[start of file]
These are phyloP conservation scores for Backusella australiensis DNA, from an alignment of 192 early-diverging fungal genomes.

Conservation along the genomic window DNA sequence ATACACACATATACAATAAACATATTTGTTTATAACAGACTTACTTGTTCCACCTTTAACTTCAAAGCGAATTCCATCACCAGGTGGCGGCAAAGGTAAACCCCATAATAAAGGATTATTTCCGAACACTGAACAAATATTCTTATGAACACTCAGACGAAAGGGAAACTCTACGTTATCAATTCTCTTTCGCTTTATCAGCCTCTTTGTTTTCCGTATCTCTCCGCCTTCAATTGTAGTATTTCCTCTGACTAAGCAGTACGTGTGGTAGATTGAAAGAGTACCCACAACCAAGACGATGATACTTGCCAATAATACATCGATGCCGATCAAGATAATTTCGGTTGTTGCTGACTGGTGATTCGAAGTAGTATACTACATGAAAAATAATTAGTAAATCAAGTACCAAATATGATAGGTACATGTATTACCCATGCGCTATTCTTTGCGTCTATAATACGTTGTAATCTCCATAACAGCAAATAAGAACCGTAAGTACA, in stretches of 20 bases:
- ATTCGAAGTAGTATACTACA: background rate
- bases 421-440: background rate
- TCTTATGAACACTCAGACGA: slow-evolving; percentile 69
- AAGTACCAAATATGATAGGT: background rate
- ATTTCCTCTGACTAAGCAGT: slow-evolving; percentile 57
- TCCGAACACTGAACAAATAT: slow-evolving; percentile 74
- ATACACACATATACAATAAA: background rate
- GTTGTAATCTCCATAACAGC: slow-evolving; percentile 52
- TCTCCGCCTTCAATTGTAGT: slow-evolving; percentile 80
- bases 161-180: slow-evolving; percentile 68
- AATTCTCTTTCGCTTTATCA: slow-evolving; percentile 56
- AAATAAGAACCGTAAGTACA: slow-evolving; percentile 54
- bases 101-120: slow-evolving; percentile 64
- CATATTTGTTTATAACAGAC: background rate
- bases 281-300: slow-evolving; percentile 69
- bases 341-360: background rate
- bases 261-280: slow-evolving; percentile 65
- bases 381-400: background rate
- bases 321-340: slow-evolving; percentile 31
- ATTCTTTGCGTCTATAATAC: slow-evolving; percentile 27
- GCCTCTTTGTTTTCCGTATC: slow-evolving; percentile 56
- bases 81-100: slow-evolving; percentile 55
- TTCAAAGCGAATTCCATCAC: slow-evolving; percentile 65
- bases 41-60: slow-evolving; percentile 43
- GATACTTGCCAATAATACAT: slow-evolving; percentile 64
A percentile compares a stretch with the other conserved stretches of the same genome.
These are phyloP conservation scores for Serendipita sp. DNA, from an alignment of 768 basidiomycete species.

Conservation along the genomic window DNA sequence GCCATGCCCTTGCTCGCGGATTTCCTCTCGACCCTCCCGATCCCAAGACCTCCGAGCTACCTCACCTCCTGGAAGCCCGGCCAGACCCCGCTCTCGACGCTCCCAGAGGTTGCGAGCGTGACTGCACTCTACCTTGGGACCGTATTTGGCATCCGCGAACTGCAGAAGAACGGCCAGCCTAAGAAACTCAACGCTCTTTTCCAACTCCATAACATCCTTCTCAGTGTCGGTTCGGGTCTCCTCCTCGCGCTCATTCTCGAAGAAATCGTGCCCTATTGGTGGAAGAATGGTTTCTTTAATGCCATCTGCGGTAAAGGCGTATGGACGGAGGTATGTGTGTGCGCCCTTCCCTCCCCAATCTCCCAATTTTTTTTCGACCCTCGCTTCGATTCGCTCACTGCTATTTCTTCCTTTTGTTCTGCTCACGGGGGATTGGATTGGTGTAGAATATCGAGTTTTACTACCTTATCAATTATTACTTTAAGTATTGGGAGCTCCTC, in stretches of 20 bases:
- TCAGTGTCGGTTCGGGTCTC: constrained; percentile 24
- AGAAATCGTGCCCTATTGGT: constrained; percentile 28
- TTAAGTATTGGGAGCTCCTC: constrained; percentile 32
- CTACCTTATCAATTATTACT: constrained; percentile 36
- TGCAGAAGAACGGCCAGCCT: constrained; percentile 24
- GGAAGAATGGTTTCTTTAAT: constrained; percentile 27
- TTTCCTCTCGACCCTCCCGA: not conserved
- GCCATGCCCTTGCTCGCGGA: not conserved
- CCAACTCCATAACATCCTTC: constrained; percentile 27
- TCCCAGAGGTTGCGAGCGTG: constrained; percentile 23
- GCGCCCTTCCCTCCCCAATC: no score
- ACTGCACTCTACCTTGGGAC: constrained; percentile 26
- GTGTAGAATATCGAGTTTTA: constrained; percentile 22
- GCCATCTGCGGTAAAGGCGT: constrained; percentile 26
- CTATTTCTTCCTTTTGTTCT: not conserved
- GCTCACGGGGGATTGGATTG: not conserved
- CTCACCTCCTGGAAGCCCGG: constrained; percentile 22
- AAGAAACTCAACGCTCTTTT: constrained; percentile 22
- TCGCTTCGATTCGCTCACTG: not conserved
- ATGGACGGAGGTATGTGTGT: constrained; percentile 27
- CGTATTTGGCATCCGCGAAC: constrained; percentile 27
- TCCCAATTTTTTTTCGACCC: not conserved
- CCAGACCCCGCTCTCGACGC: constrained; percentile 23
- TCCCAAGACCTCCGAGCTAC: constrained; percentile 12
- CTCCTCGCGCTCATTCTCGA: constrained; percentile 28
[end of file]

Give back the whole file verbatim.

These are phyloP conservation scores for Backusella australiensis DNA, from an alignment of 192 early-diverging fungal genomes.

Conservation along the genomic window DNA sequence ATACACACATATACAATAAACATATTTGTTTATAACAGACTTACTTGTTCCACCTTTAACTTCAAAGCGAATTCCATCACCAGGTGGCGGCAAAGGTAAACCCCATAATAAAGGATTATTTCCGAACACTGAACAAATATTCTTATGAACACTCAGACGAAAGGGAAACTCTACGTTATCAATTCTCTTTCGCTTTATCAGCCTCTTTGTTTTCCGTATCTCTCCGCCTTCAATTGTAGTATTTCCTCTGACTAAGCAGTACGTGTGGTAGATTGAAAGAGTACCCACAACCAAGACGATGATACTTGCCAATAATACATCGATGCCGATCAAGATAATTTCGGTTGTTGCTGACTGGTGATTCGAAGTAGTATACTACATGAAAAATAATTAGTAAATCAAGTACCAAATATGATAGGTACATGTATTACCCATGCGCTATTCTTTGCGTCTATAATACGTTGTAATCTCCATAACAGCAAATAAGAACCGTAAGTACA, in stretches of 20 bases:
- ATTCGAAGTAGTATACTACA: background rate
- bases 421-440: background rate
- TCTTATGAACACTCAGACGA: slow-evolving; percentile 69
- AAGTACCAAATATGATAGGT: background rate
- ATTTCCTCTGACTAAGCAGT: slow-evolving; percentile 57
- TCCGAACACTGAACAAATAT: slow-evolving; percentile 74
- ATACACACATATACAATAAA: background rate
- GTTGTAATCTCCATAACAGC: slow-evolving; percentile 52
- TCTCCGCCTTCAATTGTAGT: slow-evolving; percentile 80
- bases 161-180: slow-evolving; percentile 68
- AATTCTCTTTCGCTTTATCA: slow-evolving; percentile 56
- AAATAAGAACCGTAAGTACA: slow-evolving; percentile 54
- bases 101-120: slow-evolving; percentile 64
- CATATTTGTTTATAACAGAC: background rate
- bases 281-300: slow-evolving; percentile 69
- bases 341-360: background rate
- bases 261-280: slow-evolving; percentile 65
- bases 381-400: background rate
- bases 321-340: slow-evolving; percentile 31
- ATTCTTTGCGTCTATAATAC: slow-evolving; percentile 27
- GCCTCTTTGTTTTCCGTATC: slow-evolving; percentile 56
- bases 81-100: slow-evolving; percentile 55
- TTCAAAGCGAATTCCATCAC: slow-evolving; percentile 65
- bases 41-60: slow-evolving; percentile 43
- GATACTTGCCAATAATACAT: slow-evolving; percentile 64
A percentile compares a stretch with the other conserved stretches of the same genome.
These are phyloP conservation scores for Serendipita sp. DNA, from an alignment of 768 basidiomycete species.

Conservation along the genomic window DNA sequence GCCATGCCCTTGCTCGCGGATTTCCTCTCGACCCTCCCGATCCCAAGACCTCCGAGCTACCTCACCTCCTGGAAGCCCGGCCAGACCCCGCTCTCGACGCTCCCAGAGGTTGCGAGCGTGACTGCACTCTACCTTGGGACCGTATTTGGCATCCGCGAACTGCAGAAGAACGGCCAGCCTAAGAAACTCAACGCTCTTTTCCAACTCCATAACATCCTTCTCAGTGTCGGTTCGGGTCTCCTCCTCGCGCTCATTCTCGAAGAAATCGTGCCCTATTGGTGGAAGAATGGTTTCTTTAATGCCATCTGCGGTAAAGGCGTATGGACGGAGGTATGTGTGTGCGCCCTTCCCTCCCCAATCTCCCAATTTTTTTTCGACCCTCGCTTCGATTCGCTCACTGCTATTTCTTCCTTTTGTTCTGCTCACGGGGGATTGGATTGGTGTAGAATATCGAGTTTTACTACCTTATCAATTATTACTTTAAGTATTGGGAGCTCCTC, in stretches of 20 bases:
- TCAGTGTCGGTTCGGGTCTC: constrained; percentile 24
- AGAAATCGTGCCCTATTGGT: constrained; percentile 28
- TTAAGTATTGGGAGCTCCTC: constrained; percentile 32
- CTACCTTATCAATTATTACT: constrained; percentile 36
- TGCAGAAGAACGGCCAGCCT: constrained; percentile 24
- GGAAGAATGGTTTCTTTAAT: constrained; percentile 27
- TTTCCTCTCGACCCTCCCGA: not conserved
- GCCATGCCCTTGCTCGCGGA: not conserved
- CCAACTCCATAACATCCTTC: constrained; percentile 27
- TCCCAGAGGTTGCGAGCGTG: constrained; percentile 23
- GCGCCCTTCCCTCCCCAATC: no score
- ACTGCACTCTACCTTGGGAC: constrained; percentile 26
- GTGTAGAATATCGAGTTTTA: constrained; percentile 22
- GCCATCTGCGGTAAAGGCGT: constrained; percentile 26
- CTATTTCTTCCTTTTGTTCT: not conserved
- GCTCACGGGGGATTGGATTG: not conserved
- CTCACCTCCTGGAAGCCCGG: constrained; percentile 22
- AAGAAACTCAACGCTCTTTT: constrained; percentile 22
- TCGCTTCGATTCGCTCACTG: not conserved
- ATGGACGGAGGTATGTGTGT: constrained; percentile 27
- CGTATTTGGCATCCGCGAAC: constrained; percentile 27
- TCCCAATTTTTTTTCGACCC: not conserved
- CCAGACCCCGCTCTCGACGC: constrained; percentile 23
- TCCCAAGACCTCCGAGCTAC: constrained; percentile 12
- CTCCTCGCGCTCATTCTCGA: constrained; percentile 28